Acetazolamide: Indications, Mechanism of Action, Administration, Adverse Effects and Toxicity

It is a diuretic drug and carbonic anhydrase inhibitor that is used to treat various diseases.

Acetazolamide indications

FDA approved indications

  • Glaucoma.
  • Idiopathic intracranial hypertension.
  • Congestive heart failure
  • Vertigo.
  • Periodic paralysis
  • Epilepsy.

Indications not approved by the FDA

  • Central sleep apnea.
  • Dural ectasia in Marfan syndrome.
  • Methotrexate- induced kidney damage .

It is a classic treatment option for glaucoma, as it causes a reduction in aqueous humor. In addition, it is used for the treatment of altitude sickness given its basic mechanism of action. The medication works to excrete bicarbonate.

By doing so, it alkalizes the urine, as there is more bicarbonate in the urine. As a result, the blood is more acidic since the bicarbonate has been excreted. There are mechanisms that equate the levels of carbon dioxide in the body with the level of acidity.

This results in an artificial compensatory mechanism for what the body believes to be excess carbon dioxide. This results in faster and deeper breathing.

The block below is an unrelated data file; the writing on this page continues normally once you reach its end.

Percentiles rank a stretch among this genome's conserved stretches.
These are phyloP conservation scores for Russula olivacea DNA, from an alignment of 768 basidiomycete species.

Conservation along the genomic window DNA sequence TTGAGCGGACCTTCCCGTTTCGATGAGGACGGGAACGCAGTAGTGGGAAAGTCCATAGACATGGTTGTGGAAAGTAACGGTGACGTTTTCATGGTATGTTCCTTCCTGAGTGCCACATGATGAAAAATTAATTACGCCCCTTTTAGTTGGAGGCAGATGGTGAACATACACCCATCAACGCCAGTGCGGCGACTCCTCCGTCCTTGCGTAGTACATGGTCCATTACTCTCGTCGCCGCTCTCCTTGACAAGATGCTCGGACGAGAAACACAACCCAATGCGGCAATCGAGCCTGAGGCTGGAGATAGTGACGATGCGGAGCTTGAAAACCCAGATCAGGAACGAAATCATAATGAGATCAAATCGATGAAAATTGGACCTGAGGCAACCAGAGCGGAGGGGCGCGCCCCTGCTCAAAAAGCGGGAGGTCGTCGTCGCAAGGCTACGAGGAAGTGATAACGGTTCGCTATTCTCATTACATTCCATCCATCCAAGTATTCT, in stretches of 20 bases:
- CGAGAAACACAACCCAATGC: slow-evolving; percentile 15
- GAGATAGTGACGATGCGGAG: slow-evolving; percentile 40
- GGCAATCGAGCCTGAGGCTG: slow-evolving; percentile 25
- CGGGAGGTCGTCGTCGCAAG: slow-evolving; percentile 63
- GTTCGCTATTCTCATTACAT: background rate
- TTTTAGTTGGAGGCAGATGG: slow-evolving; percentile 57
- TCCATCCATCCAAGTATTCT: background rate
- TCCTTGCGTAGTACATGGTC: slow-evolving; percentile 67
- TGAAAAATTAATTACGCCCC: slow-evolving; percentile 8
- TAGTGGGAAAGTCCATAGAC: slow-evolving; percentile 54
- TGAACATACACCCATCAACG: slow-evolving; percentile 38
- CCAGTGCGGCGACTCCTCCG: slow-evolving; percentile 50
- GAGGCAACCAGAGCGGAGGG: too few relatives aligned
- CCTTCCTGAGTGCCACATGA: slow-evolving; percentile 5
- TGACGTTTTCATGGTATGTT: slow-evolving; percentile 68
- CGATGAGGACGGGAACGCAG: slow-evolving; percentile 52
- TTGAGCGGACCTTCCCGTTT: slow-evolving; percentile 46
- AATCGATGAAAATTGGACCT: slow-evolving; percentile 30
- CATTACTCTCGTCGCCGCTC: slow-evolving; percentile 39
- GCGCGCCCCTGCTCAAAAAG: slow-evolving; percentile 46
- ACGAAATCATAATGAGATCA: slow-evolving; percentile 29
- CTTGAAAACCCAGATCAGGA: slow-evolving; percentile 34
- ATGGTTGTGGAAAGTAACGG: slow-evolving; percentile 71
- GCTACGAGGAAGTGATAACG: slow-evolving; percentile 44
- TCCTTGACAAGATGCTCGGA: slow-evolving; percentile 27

The result of this is higher oxygen levels in the body. This improves the body’s ability to adjust to higher altitude levels.

Common side effects seen with this drug include fatigue, abdominal pain, nausea, vomiting, and also paresthesia.

There are also rare side effects like Stevens-Johnson syndrome. The drug is used orally and intravascularly. It should not be used by people with impaired kidney or liver function.

The drug is also known to interact with certain antibiotics, baking soda, amphetamines, and salicylates.

The recommended dose range for treating glaucoma is 250 mg per day to 1000 mg per day. Typically the dose will be 250 to 500 mg per day. The range of 500 to 1000 mg per day is used to treat altitude sickness.